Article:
“Australia’s approach maintains a clear focus on lawfulness, proportionality, and accountability …” 

Australia’s approach maintains a clear focus on lawfulness, proportionality, and accountability, achieved through legislation, Parliamentary oversight, ministerial accountability, and independent oversight.

ASIO is accountable directly to the Parliament. The organisation provides an annual report to the Parliament of its activities, has its activities scrutinised at Senate Estimates, it briefs the opposition, appears before the bipartisan Parliamentary Joint Committee on Intelligence and Security, and provides as required public and private briefings to various Senate committees. It is audited by the ANAO.

It also reports to the National Security Committee of Cabinet. ASIO is responsible for all its activities to the Attorney-General, who authorises each of ASIO’s warrants for its intrusive powers.

One feature of ministerial accountability that is typically not recognised in the public debate is that the ASIO Act requires the organisation to comply with strict guidelines issued by the Attorney-General. For example, in relation to politically motivated violence, the guidelines, which are publicly available, provide that any means used for obtaining information must be proportionate to the gravity of the threat, and that inquiries and investigations into individuals and groups should be undertaken using as little intrusion into individual privacy as is possible. It is a guideline to which ASIO scrupulously adheres.

In addition, ASIO’s security assessments may be subject to review by the Administrative Appeals Tribunal, the Independent Reviewer of Adverse Security Assessments, and the courts. There is also the Independent National Security Legislation Monitor to review the legislative framework for ASIO’s counter-terrorism work and suggest improvements.

Finally, and most importantly, independent oversight is exercised through the inspector-general of intelligence and security, with powers akin to a standing royal commission. The IGIS reviews the legality, propriety and proportionality of ASIO’s work. This is much more than a tick and flick exercise. The IGIS may access all of ASIO’s records and IGIS staff may enter ASIO premises at any time. The IGIS reports to the government and the Parliament on her findings.

In my view ASIO is properly accountable and properly over-sighted. ASIO does not act unlawfully or inappropriately. Given that, we need to avoid a knee-jerk reaction to add additional oversight or approval mechanisms every time we adjust ASIO’s operating legislation, as if additional bureaucracy and increased cost would provide a more effective and greater level of assurance to the public than those layers already in place and proven over decades.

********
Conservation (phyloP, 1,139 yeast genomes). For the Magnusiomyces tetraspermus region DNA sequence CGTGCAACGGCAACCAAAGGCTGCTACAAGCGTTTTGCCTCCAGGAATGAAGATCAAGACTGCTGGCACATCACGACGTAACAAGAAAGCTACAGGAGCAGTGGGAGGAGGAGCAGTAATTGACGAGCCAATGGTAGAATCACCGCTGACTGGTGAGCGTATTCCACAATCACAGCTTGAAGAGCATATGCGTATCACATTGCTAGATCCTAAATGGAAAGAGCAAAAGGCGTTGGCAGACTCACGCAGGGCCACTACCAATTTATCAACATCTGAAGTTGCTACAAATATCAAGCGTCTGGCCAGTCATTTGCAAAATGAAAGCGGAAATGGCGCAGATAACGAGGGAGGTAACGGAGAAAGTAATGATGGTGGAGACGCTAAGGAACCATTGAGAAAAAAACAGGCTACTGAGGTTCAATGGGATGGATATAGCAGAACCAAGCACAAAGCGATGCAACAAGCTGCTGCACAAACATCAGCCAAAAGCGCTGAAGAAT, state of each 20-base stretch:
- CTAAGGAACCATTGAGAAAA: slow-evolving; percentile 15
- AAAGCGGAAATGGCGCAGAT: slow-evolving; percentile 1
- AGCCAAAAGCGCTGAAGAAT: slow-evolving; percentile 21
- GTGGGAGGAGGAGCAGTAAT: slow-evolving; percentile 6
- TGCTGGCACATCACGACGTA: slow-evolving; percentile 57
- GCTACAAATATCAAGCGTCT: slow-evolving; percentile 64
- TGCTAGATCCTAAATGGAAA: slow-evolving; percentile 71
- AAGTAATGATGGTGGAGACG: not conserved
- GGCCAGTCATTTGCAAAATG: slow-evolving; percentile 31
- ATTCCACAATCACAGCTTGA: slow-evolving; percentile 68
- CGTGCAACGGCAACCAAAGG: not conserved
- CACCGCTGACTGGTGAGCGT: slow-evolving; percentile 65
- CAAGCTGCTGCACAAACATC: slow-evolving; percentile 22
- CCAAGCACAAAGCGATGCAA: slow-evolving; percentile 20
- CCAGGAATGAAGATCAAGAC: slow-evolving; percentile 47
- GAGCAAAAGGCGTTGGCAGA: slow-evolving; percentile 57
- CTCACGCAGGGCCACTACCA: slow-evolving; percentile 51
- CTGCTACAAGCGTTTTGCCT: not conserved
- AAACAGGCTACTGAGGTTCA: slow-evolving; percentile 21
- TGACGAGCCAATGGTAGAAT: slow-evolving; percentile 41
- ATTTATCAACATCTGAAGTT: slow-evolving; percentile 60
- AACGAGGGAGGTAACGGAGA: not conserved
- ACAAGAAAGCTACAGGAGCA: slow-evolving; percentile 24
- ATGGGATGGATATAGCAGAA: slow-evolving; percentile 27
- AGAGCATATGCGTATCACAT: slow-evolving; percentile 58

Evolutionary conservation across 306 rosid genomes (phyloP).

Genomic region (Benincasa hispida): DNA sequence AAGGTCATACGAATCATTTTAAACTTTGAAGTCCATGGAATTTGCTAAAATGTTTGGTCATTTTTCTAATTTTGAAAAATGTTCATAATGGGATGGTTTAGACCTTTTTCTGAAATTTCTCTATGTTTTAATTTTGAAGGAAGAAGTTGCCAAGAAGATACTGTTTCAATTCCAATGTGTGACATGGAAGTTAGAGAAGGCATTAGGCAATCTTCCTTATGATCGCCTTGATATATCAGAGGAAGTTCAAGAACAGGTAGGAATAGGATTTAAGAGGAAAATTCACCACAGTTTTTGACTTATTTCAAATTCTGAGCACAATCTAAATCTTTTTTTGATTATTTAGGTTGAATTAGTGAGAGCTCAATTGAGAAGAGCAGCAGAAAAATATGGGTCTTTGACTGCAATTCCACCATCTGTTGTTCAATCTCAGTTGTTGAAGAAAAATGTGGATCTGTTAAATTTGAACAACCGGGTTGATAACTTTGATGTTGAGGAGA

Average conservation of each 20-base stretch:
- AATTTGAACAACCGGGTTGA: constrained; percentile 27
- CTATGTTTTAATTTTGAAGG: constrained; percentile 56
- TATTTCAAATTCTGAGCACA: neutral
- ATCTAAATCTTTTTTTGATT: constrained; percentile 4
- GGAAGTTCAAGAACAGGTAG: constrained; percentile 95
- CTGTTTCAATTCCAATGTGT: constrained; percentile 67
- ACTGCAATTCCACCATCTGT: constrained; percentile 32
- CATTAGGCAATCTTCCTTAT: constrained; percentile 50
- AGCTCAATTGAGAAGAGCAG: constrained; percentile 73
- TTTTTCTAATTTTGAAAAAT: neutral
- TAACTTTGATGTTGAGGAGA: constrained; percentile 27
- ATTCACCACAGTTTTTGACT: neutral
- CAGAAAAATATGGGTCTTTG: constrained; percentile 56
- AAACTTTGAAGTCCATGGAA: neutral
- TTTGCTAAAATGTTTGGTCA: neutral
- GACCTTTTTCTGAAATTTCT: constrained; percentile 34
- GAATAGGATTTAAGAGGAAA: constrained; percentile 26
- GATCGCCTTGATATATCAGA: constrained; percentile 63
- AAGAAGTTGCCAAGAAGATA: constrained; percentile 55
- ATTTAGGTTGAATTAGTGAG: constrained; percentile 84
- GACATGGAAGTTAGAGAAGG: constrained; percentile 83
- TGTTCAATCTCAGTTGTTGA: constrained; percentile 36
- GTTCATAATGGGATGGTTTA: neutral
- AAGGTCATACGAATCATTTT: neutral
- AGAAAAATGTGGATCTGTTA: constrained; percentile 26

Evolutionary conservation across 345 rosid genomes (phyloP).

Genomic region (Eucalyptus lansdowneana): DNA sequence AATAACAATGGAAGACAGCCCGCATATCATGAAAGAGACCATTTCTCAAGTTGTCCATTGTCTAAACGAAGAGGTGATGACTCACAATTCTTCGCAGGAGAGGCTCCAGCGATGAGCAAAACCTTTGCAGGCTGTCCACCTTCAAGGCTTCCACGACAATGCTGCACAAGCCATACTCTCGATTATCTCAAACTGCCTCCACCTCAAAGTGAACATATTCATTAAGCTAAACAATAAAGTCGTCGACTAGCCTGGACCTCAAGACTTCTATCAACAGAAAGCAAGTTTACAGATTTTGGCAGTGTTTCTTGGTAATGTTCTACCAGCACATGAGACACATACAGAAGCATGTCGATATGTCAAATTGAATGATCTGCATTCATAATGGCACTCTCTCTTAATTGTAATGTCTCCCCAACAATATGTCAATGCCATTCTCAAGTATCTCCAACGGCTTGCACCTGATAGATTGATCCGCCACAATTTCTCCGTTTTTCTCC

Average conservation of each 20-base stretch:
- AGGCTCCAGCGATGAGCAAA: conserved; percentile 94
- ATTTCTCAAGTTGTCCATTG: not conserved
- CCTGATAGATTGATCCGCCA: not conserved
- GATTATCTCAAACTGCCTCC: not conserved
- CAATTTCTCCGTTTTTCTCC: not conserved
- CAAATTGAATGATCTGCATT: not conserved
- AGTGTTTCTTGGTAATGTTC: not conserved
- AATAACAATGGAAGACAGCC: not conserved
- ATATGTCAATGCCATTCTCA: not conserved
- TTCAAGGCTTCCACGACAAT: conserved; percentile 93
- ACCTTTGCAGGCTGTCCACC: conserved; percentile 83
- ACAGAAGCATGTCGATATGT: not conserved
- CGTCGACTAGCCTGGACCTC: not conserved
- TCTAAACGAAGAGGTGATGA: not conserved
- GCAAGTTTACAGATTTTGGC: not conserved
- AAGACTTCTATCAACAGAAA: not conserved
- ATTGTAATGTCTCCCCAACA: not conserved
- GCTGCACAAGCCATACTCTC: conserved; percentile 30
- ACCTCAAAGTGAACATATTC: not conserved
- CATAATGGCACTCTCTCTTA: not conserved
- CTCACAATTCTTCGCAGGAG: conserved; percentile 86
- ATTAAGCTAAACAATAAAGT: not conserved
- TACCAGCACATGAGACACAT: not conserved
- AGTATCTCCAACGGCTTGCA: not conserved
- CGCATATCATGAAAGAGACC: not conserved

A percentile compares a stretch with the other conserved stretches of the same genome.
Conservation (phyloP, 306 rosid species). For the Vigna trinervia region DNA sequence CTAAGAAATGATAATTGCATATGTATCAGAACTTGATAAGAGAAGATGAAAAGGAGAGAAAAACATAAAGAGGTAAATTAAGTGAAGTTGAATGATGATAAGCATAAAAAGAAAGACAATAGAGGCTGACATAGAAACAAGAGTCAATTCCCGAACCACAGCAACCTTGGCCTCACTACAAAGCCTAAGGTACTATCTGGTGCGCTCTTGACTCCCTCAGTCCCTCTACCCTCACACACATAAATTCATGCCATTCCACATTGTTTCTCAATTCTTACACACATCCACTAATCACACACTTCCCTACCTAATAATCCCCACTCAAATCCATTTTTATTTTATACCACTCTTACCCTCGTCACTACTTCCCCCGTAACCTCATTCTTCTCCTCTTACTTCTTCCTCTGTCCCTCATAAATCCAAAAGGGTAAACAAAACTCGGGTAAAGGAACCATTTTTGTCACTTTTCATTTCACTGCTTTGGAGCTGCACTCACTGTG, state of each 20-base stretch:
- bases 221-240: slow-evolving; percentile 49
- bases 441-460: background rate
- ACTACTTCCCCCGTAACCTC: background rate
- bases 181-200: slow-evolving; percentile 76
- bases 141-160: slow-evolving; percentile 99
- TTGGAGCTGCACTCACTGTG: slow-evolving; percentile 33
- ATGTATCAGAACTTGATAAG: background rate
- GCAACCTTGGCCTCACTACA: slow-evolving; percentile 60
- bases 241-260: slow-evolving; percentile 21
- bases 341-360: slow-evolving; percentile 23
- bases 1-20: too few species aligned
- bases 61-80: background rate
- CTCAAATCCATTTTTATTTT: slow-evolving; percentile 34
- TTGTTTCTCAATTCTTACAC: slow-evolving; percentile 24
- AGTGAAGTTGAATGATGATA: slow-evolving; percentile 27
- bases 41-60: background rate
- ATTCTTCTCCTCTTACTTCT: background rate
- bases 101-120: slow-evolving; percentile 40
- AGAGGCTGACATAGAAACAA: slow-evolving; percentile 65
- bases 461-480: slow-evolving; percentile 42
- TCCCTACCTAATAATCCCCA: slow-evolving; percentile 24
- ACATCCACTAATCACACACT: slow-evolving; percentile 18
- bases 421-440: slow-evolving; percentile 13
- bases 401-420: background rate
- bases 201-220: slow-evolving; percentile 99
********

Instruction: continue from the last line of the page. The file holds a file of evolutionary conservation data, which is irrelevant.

So let me make the point again. ASIO necessarily works in the shadows. But doing so does not make the organisation unaccountable. ASIO works within the law. The organisation is accountable and responsive to those who oversee our work. And we simply must be to retain the confidence of the Australian government, the Parliament and the public so that we can continue to protect Australia from the security challenges it faces.

It has been a privilege and great intellectual challenge to have served as director-general of security for the past five years. I leave the position knowing that there are still major threats to be managed in the world of terrorism and espionage, particularly with advances in technology and the use of cyberspace. But I also leave knowing that Australia has got it right in the task of integrating the needs of national security and the civil liberties of our citizens.

I leave knowing that the people of ASIO have contributed substantially by their dedication, professionalism, judgement and discretion to the security and safety of Australians. They daily wrestle with decisions that balance intrusive national security requirements with the civil liberties and privacy of their fellow Australians. They cannot be named but Australia owes them a debt of gratitude.

This is an edited speech delivered by David Irvine to the National Press Club on August 27.

Author Bio

David Irvine

David Irvine is the director-general of security for the Australian Security Intelligence Organisation. He was formerly director-general of the Australian Secret Intelligence Service.